The saying that “the third time’s a charm” held true for Marvel, as Spider-Man (2002) became their third licensed property and set the bar for superhero films to follow. Until recently, Spider-Man was the most successful (both financially and critically) franchise to come from Marvel. The first film was nominated for several Academy Awards, which was a first for superhero adaptations. However, it wouldn’t be until Spider-Man 2 (2004) until it brought home an Oscar for Best Visual Effects. This trilogy would end tragically with Spider-Man 3 (2007). This lead to Columbia Pictures and Sony willingly rebooting the entire character and series in 2012 with The Amazing Spider-Man.
The undeniable success of these three Marvel properties on the silver screen lead to the emergence of other superhero-based films into the wild, starting with Daredevil in 2003. This film placed up-and-comer Ben Affleck into the shoes of the blind lawyer. Since its release, Daredevil and its sequel, Elektra (2005), have been the laughing stock of the Golden Age movies. Although we may not be able to erase the sight of this film, the stench still lingers after all these years.
The same year, The Hulk looked to make a return to popularity after losing his TV show back in the ‘80s. The director of emotional films, Ang Lee (Crouching Tiger, Hidden Dragon), was given a shot to transcribe the emotion-fueled rage creature for the public. This film was labeled a disaster in all aspects, also often being chalked up as a joke in the cinematic rounds. It would be enough to make Hulk angry. And we all know you won’t like him when he’s angry.
2004 saw the first semi-official “reboot” of a character when The Punisher was produced to be seen cinematically. Preceded by the 1990 version which was never released into theaters, this film was another attempt to translate a violent character into someone that the public would take seriously. Despite obtaining an R rating, the film did not gain critical traction and only served to water down the already increasing lot of superhero films taking over the market.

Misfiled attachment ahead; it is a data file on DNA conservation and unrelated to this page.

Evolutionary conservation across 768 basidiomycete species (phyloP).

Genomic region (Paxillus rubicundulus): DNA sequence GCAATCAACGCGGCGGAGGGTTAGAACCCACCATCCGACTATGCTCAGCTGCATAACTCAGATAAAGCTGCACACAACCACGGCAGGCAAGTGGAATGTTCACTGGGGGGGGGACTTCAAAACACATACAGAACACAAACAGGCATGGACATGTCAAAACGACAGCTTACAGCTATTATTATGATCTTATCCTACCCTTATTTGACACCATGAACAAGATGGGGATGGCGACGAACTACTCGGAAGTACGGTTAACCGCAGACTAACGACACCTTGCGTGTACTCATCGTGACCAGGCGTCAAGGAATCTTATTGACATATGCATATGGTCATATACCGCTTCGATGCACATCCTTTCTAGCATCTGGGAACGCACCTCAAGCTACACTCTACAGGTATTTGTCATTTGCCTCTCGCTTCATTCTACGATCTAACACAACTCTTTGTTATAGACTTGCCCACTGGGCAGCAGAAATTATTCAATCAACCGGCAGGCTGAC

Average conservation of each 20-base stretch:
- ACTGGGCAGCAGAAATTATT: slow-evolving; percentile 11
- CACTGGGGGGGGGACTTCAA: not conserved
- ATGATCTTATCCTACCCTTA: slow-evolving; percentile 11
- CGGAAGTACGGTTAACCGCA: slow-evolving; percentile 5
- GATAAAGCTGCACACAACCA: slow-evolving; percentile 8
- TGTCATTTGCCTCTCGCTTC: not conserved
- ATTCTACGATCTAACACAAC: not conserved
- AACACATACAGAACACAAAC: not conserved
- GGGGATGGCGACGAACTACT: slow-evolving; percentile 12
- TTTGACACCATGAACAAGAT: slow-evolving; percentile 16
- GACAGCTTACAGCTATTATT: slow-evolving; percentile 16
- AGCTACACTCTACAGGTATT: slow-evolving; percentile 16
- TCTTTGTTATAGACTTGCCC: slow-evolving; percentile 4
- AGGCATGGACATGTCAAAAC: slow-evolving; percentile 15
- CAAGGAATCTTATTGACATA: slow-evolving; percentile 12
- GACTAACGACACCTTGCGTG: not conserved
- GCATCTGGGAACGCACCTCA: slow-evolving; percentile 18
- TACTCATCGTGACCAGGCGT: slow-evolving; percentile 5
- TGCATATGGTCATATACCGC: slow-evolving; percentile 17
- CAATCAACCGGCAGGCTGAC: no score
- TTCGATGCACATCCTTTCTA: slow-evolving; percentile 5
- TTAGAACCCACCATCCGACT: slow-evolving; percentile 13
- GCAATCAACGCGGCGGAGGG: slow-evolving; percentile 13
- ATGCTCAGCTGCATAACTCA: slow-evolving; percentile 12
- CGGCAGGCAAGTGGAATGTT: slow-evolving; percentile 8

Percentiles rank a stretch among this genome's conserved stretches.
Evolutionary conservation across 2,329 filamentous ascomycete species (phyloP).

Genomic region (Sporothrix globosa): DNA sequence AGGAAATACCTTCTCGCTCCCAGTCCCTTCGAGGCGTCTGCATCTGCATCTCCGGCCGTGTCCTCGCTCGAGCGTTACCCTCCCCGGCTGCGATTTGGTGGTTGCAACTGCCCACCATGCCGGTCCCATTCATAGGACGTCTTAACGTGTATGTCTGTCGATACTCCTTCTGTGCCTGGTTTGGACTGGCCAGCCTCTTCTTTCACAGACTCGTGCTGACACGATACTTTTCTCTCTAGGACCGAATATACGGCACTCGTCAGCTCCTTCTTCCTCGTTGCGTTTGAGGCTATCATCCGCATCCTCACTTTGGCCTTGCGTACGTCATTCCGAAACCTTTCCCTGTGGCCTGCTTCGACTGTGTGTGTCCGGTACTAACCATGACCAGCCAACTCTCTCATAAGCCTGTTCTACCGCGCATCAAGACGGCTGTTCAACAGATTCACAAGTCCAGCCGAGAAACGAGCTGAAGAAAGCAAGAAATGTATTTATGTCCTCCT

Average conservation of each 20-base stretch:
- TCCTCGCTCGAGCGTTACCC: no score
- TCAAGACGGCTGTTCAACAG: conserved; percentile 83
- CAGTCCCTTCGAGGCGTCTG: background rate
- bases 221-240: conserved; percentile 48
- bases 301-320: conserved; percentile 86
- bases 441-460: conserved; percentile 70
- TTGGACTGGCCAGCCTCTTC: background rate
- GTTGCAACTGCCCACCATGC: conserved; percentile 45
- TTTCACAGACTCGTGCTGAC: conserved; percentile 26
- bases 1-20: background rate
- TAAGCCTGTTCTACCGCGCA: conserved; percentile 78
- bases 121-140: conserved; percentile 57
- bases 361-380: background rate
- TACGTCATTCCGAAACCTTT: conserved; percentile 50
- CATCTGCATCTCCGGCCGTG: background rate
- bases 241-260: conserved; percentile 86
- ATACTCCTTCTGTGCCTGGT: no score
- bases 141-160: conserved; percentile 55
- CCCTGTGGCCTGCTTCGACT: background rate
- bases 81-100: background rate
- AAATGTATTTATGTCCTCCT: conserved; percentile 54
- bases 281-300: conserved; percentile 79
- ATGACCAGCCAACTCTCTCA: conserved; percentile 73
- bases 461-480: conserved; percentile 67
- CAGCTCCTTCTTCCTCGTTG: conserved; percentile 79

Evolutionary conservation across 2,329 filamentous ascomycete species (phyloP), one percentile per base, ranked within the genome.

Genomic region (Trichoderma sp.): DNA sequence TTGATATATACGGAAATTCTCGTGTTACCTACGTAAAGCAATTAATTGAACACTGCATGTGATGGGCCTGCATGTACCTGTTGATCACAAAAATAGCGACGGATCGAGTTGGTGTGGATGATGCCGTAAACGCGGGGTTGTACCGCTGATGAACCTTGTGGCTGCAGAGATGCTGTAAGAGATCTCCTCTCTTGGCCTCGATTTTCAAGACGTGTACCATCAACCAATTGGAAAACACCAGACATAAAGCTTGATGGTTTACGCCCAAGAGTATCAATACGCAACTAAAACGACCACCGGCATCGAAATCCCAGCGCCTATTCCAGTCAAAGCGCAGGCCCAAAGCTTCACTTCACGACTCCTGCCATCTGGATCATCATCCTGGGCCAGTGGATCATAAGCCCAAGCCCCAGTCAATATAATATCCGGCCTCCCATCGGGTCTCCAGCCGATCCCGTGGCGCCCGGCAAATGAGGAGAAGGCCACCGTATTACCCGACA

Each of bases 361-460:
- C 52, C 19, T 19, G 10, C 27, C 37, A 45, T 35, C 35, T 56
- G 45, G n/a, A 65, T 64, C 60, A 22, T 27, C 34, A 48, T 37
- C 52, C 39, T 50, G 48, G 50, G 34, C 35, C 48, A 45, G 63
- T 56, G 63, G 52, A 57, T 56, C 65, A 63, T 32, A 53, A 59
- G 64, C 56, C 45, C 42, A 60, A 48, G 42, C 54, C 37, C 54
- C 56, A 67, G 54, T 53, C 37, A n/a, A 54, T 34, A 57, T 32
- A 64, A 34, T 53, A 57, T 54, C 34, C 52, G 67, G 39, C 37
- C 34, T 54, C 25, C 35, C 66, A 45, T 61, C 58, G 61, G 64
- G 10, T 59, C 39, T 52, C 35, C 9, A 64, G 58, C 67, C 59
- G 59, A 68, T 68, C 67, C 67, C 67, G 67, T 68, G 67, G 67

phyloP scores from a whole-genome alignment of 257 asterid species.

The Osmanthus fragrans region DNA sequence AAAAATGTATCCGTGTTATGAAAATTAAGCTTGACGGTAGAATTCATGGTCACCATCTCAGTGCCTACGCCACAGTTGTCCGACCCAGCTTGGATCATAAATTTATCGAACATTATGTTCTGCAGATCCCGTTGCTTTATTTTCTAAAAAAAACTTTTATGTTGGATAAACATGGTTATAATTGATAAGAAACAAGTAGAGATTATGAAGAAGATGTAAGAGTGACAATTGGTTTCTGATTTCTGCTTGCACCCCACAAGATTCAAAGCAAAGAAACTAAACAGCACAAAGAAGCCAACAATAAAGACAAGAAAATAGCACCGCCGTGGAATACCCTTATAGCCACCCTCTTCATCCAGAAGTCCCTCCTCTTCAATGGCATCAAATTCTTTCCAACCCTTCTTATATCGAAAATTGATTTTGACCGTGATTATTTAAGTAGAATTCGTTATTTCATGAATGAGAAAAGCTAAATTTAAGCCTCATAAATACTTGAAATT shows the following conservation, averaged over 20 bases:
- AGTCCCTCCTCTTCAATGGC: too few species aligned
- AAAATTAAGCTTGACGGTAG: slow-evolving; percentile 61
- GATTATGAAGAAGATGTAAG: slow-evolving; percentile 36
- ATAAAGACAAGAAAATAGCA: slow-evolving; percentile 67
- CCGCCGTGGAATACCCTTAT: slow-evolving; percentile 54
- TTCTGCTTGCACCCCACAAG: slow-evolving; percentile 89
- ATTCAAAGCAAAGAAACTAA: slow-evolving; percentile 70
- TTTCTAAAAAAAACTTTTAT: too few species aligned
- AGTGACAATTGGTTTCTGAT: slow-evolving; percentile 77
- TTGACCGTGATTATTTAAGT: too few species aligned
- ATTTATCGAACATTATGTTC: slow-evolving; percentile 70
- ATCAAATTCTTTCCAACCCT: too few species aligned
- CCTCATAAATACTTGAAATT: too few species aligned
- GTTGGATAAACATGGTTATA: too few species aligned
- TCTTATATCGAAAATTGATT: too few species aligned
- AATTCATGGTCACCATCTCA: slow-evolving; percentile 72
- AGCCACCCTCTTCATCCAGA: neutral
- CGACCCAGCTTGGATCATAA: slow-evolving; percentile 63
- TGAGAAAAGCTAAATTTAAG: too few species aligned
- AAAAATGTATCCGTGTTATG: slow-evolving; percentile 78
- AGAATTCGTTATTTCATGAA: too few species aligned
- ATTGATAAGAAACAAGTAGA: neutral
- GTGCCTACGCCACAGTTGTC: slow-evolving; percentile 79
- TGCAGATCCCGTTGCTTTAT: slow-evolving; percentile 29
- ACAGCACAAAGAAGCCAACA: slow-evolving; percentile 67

With three strikes in a row, studios still wanted to take a shot at the superhero genre and get a bit of that comic book money. Fantastic Four finally reached cinemas in 2005, and it included a bevy of A-list actors (Jessica Alba, Michael Chiklis, Chris Evans – the man who would be Captain America). Marketed as a family film, Fantastic Four didn’t dare to make any progress for the superhero genre, and only landed in the middle of the road. Two years later, it would receive a cosmically-charged sequel in Fantastic Four: Rise of the Silver Surfer, which would aim for the stars, but somehow never make it off the ground. The film did little to be outstanding and is now at the mercy of a reboot in 2015.
I know, I know. You’ve got to be thinking that this never-ending list of properties based on superheroes has got to be winding down. In some ways, it was losing traction, but mostly in quality. From the ground rose Man-Thing (2005), the first made-for-TV and home release Marvel movie of the millennium, produced by the Sci-Fi channel. The obvious doppelganger and shoo-in for Swamp Thing, we won’t hold it against you if you’ve never heard of this one either.
Finally, only one more newly-licensed property remains in the Golden Age of Marvel movies. Nicholas Cage wanted to get into the comic book movies, and he stepped up to play Johnny Blaze, the one and only Ghost Rider (2007). How a motorcycle stuntman who is possessed by a spirit of vengeance ever got green lighted is beyond us, but again it happened. Twice. This was also the same year that Spider-Man 3 and Fantastic Four: Rise of the Silver Surfer landed in theaters, signaling the true end of an era.
At this point, many people felt uncertain about superhero films and Marvel properties in general. Quality was replaced by quantity, resulting in unnecessary sequels and properties being transformed to film. Truly the Golden Age of the Marvel films had come and gone. Will superheroes return and save the day once more, or have they been around long enough to see themselves become the villain? Is ComicUI going to have the stomach to write about it? Can Pickled Comics illustrate this cliffhanger? The History of Marvel Studios will conclude later this week with Part 3.